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Gender as a social construct…

Floor 1, Room 11, Showcase 11.5. Iberian weapons
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The presence of weaponry in pre-Roman and, especially, Iberian burials is documented between the 4th and 1st centuries BC. In the form of grave goods or offerings, weapons such as falcatas or swords with frontlets or antennae are presented as identifying elements of the deceased and, at the same time, as symbols of a highly hierarchical Iberian society where the warrior elites were associated with war, hunting and horses. These elements have led researchers to think of an eminently masculine world, interpreted as a sign of the gender dichotomy in which men are identified with weapons and women with other elements such as jewellery.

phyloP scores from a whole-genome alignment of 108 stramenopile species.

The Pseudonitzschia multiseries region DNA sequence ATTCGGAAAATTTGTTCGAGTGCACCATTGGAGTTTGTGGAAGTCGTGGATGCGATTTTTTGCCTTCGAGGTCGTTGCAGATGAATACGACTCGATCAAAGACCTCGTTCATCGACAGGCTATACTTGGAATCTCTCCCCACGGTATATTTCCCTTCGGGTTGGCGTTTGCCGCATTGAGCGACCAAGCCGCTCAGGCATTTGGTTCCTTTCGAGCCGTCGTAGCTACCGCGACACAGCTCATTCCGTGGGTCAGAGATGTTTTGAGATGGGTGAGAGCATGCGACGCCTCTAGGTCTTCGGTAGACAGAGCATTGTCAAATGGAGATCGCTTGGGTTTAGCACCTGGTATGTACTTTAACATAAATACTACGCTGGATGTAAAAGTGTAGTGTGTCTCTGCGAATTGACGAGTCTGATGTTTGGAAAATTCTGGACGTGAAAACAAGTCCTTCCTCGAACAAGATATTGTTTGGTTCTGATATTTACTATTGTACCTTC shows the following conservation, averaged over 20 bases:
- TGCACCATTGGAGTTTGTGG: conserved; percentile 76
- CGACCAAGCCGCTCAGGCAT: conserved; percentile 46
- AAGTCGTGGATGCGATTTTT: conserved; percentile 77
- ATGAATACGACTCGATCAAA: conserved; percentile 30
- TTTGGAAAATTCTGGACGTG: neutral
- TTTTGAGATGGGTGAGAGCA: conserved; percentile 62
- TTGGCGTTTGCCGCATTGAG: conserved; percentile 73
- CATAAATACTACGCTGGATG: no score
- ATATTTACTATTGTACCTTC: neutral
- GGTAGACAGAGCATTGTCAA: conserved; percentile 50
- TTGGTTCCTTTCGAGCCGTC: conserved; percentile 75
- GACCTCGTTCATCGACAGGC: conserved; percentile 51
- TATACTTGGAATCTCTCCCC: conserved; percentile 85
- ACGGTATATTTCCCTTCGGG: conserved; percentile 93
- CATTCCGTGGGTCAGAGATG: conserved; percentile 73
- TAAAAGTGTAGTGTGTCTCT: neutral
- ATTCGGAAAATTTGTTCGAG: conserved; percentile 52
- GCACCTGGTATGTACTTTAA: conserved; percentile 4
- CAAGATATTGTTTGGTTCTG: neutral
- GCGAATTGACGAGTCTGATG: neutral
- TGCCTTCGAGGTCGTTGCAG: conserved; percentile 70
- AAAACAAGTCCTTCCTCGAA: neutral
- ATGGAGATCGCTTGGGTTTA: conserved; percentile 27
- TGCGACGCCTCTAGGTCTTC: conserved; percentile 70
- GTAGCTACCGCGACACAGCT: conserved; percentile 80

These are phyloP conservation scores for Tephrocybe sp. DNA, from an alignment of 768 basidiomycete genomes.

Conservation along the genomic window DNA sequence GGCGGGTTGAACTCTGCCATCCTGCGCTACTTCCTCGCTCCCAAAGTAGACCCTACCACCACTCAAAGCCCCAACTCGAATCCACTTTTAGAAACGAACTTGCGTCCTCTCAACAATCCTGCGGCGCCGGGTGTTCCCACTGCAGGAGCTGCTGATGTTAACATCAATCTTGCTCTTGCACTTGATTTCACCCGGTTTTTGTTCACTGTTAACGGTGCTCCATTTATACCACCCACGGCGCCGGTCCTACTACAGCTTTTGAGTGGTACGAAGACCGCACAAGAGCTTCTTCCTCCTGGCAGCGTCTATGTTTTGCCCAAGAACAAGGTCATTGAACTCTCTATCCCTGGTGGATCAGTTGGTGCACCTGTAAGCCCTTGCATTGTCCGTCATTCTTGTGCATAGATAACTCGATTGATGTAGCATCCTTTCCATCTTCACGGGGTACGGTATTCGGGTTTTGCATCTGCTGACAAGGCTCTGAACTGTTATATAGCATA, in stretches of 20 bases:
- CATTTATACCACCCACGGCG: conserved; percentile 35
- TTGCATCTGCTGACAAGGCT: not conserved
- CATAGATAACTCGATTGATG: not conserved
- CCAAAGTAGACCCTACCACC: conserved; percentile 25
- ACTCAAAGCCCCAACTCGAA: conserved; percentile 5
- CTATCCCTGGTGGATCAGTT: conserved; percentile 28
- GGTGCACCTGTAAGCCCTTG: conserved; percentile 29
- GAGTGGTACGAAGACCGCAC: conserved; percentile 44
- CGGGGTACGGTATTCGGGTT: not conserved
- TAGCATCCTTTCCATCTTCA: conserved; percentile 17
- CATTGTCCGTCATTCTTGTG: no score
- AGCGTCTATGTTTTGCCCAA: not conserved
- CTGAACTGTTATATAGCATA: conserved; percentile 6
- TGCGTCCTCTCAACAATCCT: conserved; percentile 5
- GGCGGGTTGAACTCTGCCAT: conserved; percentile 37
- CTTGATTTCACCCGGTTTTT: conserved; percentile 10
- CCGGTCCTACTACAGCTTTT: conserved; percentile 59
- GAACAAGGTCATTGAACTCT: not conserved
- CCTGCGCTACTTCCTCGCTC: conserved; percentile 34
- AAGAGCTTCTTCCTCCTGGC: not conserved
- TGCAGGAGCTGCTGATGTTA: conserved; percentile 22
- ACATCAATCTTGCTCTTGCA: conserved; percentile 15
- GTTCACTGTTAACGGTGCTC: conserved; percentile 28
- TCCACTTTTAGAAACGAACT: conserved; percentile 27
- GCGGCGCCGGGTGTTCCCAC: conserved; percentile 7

By the 1970s, archaeologists had established that Iberian grave goods in which armaments were found could be identified as male burials, while female burials mostly contained items related to textiles (such as spindle whorls) or jewellery (such as earrings), but did not include armaments. This was due to the impossibility of obtaining information on the sex of the deceased because cremation was the main mode of burial in the Iron Age. Advances in research made it possible to learn about other realities and, therefore, to ask other questions.

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